"An incredible film about the Minyo Crusaders, a modern band from Japan that plays an unusual combination of traditional Japanese folk music called minyo and South American cumbia, all with the mission to preserve their traditions and introduce its richness to a newer generation. Their passion is highly infectious and the musicians are extremely devoted to their craft. Reading the original lyrics was also a true revelation since they are songs most people don't really hear anywhere else these days. It's visually stunning, emotionally hitting deep, and one of the most interesting documentaries I've seen this year. Big tip!"
Directed by Jessamyn Ansary & Joyce Mishaan
Tuesday, May 2nd @ 19:00
"Lee Fields has been a consistent name in soul and funk music, all the way from the late 60s up till today. His story is different from many of his contemporaries, and that lies in the way that his peak happened in the 2000s and not in the 70s. It all changed when the connection with Desco Records started in the late 90s, which evolved into Daptone Records and Soul Fire Records. Those labels are fighting to keep authentic analog soul music alive in the current digital era, and are doing a great job at it. They successfully revived, and elevated, the careers of artists like Sharon Jones, Charles Bradley, and Lee Fields.
Back in February for the premiere of this film, I had the honor to do a Q&A with the wonderful man himself after the screening, which was followed by a concert in Paradiso. For the festival screening, both of the directors will be in town, and will do a Q&A as well! A unique opportunity, and just another reason to go see this heartfelt story of a pure, humble artist."
Directed by: Tim MacKenzie-Smith
Thursday, April 20th @ 20:45
"It's been almost a year ago since we screened this film in Amsterdam & it was a sold-out affair. Now, here's your second chance to see 'Getting It Back: The Story of Cymande' and I know I'm gonna go see it again myself, cause it's been one of my favorite music documentaries lately. The music of Cymande became very close to my heart thanks to samples in some of my favorite hip-hop tracks, but upon hearing the source, I was fully, and irreversibly drawn in. On top of that, the story of the band is fascinating, and I'm already looking forward to finally seeing them perform live this summer!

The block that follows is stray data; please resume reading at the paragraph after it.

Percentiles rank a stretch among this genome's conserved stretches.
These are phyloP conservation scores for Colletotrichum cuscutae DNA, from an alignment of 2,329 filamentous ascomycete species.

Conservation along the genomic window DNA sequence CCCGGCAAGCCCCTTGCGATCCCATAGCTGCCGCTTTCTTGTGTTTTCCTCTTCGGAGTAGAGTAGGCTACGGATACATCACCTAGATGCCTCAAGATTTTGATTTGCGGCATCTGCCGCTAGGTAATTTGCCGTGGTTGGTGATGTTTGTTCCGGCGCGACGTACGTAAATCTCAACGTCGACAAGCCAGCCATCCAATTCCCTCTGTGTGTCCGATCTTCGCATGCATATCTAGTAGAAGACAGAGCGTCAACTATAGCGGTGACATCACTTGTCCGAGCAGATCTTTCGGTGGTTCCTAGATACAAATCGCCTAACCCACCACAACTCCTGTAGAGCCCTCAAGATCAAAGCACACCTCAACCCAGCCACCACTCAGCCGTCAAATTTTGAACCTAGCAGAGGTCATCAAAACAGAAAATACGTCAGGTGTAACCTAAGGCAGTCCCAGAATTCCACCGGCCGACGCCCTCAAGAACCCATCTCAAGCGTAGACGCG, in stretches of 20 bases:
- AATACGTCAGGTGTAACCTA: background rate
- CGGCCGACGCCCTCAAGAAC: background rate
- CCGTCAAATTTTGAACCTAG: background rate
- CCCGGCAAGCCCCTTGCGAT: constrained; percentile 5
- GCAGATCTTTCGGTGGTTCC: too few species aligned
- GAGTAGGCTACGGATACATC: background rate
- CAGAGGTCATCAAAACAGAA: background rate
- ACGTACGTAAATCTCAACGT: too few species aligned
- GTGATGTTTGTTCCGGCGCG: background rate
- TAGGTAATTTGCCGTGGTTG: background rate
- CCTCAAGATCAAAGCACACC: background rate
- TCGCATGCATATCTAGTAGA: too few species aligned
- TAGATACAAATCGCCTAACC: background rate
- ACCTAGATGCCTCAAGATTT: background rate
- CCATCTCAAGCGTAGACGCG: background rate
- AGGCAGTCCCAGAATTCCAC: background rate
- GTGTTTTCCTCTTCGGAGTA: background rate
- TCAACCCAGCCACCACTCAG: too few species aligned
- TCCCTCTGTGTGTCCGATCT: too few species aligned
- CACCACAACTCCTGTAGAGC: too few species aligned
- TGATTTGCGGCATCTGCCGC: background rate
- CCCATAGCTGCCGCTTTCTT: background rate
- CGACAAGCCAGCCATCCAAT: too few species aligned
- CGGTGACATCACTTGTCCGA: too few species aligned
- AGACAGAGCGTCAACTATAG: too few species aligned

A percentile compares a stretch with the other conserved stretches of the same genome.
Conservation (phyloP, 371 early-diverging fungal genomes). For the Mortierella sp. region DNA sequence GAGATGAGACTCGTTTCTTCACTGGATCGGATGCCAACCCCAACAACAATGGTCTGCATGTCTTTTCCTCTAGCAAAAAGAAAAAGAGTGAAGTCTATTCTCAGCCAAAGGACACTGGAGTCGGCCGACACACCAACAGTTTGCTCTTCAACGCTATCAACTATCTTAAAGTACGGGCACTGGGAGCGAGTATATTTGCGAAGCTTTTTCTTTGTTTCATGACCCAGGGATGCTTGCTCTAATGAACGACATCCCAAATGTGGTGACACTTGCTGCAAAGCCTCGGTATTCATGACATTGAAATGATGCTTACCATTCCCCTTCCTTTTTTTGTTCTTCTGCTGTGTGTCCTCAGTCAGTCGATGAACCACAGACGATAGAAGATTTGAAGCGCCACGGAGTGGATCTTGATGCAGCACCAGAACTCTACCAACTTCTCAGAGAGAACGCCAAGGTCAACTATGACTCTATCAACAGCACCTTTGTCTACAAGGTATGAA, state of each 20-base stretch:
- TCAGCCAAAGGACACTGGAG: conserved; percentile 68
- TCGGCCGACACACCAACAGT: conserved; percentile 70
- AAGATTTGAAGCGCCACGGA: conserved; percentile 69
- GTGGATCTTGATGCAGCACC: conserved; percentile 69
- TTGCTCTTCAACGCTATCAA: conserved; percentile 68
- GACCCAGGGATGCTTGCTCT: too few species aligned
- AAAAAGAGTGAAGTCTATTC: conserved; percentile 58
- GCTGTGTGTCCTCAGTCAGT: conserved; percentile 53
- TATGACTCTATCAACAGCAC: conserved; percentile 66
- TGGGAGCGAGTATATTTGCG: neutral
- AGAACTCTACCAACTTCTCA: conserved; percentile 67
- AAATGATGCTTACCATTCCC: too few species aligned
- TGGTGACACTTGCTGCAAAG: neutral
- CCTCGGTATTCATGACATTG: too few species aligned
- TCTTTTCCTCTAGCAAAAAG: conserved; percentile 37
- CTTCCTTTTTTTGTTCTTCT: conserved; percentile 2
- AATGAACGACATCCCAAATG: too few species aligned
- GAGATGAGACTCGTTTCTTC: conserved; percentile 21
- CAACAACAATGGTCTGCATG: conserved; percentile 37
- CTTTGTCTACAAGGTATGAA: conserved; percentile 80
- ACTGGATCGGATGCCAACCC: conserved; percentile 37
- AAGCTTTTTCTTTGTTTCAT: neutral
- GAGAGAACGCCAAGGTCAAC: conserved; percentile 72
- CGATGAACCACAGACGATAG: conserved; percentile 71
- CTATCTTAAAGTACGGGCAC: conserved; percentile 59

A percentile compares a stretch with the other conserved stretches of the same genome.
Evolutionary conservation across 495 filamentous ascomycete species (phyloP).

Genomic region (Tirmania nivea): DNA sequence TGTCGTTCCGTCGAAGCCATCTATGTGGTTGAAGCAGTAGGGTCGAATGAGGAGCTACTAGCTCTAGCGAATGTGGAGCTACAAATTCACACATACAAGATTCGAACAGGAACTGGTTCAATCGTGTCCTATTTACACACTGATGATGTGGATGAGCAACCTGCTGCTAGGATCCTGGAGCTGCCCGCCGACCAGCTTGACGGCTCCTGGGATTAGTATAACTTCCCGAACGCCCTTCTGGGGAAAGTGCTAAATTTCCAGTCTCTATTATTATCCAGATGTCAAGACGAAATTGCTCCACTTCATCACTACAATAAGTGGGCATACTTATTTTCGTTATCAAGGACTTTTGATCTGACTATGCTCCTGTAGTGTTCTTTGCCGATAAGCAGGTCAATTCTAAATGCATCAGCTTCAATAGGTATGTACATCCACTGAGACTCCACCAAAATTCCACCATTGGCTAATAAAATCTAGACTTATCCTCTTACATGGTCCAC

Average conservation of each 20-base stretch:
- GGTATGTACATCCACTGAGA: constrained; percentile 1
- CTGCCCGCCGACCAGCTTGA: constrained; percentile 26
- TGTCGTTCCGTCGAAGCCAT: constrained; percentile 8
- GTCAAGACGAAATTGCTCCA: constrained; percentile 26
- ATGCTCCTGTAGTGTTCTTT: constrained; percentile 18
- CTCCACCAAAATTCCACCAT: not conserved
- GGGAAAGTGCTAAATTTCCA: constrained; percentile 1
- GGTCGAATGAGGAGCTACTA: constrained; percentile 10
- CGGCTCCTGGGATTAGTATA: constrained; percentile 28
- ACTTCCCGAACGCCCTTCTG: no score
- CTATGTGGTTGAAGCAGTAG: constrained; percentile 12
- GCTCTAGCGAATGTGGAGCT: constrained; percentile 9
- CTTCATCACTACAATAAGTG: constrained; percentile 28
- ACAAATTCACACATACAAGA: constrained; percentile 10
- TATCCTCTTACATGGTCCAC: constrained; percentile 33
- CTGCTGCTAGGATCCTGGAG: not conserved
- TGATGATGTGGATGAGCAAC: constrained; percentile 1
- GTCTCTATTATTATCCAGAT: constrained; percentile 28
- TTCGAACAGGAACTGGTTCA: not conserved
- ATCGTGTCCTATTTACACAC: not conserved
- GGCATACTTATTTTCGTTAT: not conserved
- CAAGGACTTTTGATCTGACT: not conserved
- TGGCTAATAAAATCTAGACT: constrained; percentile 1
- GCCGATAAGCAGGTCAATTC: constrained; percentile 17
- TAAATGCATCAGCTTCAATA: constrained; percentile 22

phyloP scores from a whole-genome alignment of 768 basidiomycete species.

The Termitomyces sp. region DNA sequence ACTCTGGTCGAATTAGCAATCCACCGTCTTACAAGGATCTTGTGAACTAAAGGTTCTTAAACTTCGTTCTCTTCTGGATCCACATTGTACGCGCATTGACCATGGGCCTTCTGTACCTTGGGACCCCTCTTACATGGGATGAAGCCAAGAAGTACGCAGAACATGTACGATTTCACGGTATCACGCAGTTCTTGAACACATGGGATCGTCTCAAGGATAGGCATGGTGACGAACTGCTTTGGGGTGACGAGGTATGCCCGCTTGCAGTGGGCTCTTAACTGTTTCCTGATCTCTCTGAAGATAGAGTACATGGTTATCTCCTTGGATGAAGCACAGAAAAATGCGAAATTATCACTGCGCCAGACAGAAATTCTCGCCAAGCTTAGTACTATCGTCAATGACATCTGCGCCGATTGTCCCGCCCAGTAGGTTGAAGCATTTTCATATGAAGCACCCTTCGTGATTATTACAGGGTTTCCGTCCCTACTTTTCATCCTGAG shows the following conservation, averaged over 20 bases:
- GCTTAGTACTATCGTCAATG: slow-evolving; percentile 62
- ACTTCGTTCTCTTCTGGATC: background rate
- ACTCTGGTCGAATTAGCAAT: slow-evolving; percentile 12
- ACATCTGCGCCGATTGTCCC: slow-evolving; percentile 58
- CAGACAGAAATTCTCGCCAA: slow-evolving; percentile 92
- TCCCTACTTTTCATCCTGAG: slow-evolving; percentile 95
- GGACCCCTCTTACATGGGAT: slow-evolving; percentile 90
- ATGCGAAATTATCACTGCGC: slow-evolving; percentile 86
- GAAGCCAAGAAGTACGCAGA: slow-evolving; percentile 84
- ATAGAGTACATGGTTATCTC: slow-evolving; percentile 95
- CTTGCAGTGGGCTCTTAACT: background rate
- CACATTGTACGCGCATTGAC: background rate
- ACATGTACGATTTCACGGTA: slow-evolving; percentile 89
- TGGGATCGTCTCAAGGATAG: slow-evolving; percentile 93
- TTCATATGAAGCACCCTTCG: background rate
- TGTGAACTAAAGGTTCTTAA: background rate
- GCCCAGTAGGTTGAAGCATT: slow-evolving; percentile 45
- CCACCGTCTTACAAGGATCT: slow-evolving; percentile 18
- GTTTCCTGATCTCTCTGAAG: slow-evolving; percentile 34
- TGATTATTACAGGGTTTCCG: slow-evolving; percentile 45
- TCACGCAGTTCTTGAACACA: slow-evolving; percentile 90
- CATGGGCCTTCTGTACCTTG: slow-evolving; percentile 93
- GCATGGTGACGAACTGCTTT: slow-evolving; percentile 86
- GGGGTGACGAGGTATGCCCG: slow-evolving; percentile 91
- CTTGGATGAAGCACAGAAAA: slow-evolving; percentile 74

The beautifully made documentary shows the rise, fall, and resurrection of Cymande, a band that attempted to unite audiences across the world with their blend of rock, African rhythms, soul, funk, psychedelia, Caribbean calypso, and jazz. All the members of Cymande were second-generation immigrants, hit by the racist backlash of UK nationalists. The band had no choice but to share their album with the US, where it became a hit, but the group went their separate ways in 1974. However, in the late 1980s, DJs brought back the rare groove sound, and Cymande rose from the ashes of the unsung heroes into pivotal prominence across the globe. The film ends with a recent concert, where the crowd is a sea of predominantly white men, showing an interesting twist to the hardship beginnings of this seminal band. To read more, you're most welcome to revisit our Steppin' Into the Screen article by Shady Lady.
Directed by: I AM HERE: Max Paschke, Maik Schuster
Saturday, 22nd April @ 20:00
"I have to say I really enjoy the aesthetic of this short film, the way it's shot & edited, and while there's only so much information a 33min movie can include, it will definitely spark your interest to get educated on the topic. Briefly exploring the history, culture of the Bijlmer neighborhood, and the impact of gentrification on the current social and cultural landscape in the Southeast Amsterdam has been quite revelatory to me.
I knew that the Netherlands has a lot of intersections with New York, formerly known as New Amsterdam, but I had no idea about the similarities between Brooklyn and Bijlmer - also from an architectural and systemic point of view. 'Kids of the Bims' follows the new generation of young creatives who challenge the Dutch identity and bring positive creative energy to the neighborhood. The documentary also highlights the future of the Bijlmer in the midst of gentrification.
The film will be the closing screening of the IN-EDIT film festival, and you can stick around for a Q&A with co-directors Maik Schuster, Miguel Ferreira (Mr.Frank) and protagonist Angelo Bromet. All of that followed by a live performance of Amartey, afrobeat artist with Ghanaian roots, who's been raised in Southeast Amsterdam."